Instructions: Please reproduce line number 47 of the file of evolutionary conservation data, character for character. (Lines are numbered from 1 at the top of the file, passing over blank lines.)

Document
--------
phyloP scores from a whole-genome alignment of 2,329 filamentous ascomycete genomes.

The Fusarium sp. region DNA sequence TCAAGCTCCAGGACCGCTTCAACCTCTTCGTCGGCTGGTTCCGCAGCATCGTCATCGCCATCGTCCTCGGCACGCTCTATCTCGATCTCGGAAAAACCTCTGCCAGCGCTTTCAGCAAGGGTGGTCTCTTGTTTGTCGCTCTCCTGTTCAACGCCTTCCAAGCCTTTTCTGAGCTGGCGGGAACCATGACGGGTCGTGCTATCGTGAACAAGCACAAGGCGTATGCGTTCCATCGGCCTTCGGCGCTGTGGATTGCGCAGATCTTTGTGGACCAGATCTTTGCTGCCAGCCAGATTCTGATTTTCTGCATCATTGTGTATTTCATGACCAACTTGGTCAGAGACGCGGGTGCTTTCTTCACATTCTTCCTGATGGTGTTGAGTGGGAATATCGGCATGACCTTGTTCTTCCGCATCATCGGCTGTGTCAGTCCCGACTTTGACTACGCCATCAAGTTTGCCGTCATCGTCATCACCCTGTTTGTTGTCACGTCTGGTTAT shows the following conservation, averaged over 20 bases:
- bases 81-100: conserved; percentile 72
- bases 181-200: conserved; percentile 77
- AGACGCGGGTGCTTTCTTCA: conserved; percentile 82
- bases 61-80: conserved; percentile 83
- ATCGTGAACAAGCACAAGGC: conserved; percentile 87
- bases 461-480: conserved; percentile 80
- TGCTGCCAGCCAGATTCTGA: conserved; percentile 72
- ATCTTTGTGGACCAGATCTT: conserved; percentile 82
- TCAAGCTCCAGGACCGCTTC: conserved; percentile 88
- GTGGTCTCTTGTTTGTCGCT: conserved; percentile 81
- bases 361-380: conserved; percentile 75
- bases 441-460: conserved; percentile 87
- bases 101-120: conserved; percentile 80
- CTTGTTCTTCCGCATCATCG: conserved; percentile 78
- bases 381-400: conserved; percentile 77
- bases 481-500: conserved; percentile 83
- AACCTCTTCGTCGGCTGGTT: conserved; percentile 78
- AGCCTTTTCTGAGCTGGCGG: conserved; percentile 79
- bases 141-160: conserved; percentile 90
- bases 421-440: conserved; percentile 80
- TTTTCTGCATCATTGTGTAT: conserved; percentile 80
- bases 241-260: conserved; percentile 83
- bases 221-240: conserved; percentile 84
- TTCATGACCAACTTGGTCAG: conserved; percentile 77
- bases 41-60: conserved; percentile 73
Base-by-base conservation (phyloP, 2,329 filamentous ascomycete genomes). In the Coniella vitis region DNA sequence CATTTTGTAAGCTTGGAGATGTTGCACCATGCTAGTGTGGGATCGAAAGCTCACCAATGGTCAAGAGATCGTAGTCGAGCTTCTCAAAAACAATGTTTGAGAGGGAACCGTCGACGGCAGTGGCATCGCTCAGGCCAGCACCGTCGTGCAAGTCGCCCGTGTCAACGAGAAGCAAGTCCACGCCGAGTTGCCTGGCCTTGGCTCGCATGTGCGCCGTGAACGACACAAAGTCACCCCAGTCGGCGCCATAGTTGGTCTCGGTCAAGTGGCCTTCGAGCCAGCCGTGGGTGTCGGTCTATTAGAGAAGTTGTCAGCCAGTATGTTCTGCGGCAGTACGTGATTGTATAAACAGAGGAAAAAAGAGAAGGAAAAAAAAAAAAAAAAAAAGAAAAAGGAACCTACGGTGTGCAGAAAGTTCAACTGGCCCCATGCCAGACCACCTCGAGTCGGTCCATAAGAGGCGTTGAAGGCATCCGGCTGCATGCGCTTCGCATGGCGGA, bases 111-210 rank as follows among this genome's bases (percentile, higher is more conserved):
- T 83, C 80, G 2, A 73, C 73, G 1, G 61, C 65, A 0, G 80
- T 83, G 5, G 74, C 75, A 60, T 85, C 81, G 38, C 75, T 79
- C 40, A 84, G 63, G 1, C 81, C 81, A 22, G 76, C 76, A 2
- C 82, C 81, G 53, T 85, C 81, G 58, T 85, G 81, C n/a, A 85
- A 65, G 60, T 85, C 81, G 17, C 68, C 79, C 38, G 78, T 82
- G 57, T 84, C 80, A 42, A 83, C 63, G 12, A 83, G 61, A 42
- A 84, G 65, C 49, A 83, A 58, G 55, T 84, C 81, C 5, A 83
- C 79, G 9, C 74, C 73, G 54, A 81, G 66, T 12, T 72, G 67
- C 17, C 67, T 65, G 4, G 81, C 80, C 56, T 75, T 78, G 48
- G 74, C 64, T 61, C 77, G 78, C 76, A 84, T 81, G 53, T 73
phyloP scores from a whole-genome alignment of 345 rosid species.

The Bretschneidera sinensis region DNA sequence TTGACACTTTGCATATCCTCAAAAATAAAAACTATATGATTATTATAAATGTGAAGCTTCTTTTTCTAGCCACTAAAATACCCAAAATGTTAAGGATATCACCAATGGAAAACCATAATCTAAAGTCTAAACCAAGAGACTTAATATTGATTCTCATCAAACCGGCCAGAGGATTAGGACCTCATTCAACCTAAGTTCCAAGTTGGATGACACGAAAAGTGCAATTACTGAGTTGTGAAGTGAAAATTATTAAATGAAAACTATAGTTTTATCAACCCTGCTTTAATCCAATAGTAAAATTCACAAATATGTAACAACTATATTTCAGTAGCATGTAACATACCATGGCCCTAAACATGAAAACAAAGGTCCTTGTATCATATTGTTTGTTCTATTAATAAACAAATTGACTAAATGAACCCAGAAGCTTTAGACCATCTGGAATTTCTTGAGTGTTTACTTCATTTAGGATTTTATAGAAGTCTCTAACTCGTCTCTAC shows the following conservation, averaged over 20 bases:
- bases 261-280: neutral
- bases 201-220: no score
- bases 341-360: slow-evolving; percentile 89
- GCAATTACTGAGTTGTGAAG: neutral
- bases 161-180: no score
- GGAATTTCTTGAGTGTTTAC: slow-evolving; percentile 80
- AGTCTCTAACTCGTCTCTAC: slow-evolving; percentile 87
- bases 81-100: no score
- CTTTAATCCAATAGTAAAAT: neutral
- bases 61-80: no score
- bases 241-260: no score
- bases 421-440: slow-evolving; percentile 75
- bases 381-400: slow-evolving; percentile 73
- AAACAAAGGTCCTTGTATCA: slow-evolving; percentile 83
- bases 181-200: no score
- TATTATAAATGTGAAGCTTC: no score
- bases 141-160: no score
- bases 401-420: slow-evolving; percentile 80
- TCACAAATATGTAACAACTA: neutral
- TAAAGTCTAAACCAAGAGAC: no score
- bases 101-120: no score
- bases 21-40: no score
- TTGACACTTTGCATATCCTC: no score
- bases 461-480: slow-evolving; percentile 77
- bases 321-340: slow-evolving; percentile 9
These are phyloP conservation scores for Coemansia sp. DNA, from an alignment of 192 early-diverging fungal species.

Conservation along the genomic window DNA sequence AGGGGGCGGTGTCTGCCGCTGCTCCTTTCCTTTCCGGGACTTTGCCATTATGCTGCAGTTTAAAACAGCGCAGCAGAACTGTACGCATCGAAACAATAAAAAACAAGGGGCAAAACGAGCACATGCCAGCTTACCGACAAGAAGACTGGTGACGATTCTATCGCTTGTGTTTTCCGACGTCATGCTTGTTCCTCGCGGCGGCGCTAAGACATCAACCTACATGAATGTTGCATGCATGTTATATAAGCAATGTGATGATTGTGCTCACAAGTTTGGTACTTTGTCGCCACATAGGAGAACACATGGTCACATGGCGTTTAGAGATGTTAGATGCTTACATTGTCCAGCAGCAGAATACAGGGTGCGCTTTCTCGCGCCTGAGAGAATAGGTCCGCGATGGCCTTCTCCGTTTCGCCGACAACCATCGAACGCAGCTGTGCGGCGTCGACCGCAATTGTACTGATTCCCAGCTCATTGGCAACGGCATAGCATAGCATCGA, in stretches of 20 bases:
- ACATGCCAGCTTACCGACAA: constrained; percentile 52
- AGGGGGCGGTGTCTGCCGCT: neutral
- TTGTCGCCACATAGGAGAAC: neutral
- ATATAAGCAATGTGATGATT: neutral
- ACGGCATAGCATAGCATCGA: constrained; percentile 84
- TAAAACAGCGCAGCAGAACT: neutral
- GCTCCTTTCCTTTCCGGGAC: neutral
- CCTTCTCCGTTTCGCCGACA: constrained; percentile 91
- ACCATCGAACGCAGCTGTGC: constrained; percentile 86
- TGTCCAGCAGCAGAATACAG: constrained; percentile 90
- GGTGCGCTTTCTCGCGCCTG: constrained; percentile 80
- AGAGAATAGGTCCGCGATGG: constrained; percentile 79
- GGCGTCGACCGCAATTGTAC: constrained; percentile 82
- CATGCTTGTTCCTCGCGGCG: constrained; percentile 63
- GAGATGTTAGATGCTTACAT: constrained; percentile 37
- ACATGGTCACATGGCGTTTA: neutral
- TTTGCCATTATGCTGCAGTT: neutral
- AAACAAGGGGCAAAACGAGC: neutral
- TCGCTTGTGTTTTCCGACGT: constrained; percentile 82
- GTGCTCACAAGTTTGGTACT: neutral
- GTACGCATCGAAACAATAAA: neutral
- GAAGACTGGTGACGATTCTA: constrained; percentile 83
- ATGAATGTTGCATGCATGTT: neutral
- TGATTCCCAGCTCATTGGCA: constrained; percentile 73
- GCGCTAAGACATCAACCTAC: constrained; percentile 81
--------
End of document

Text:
- AGTCTCTAACTCGTCTCTAC: slow-evolving; percentile 87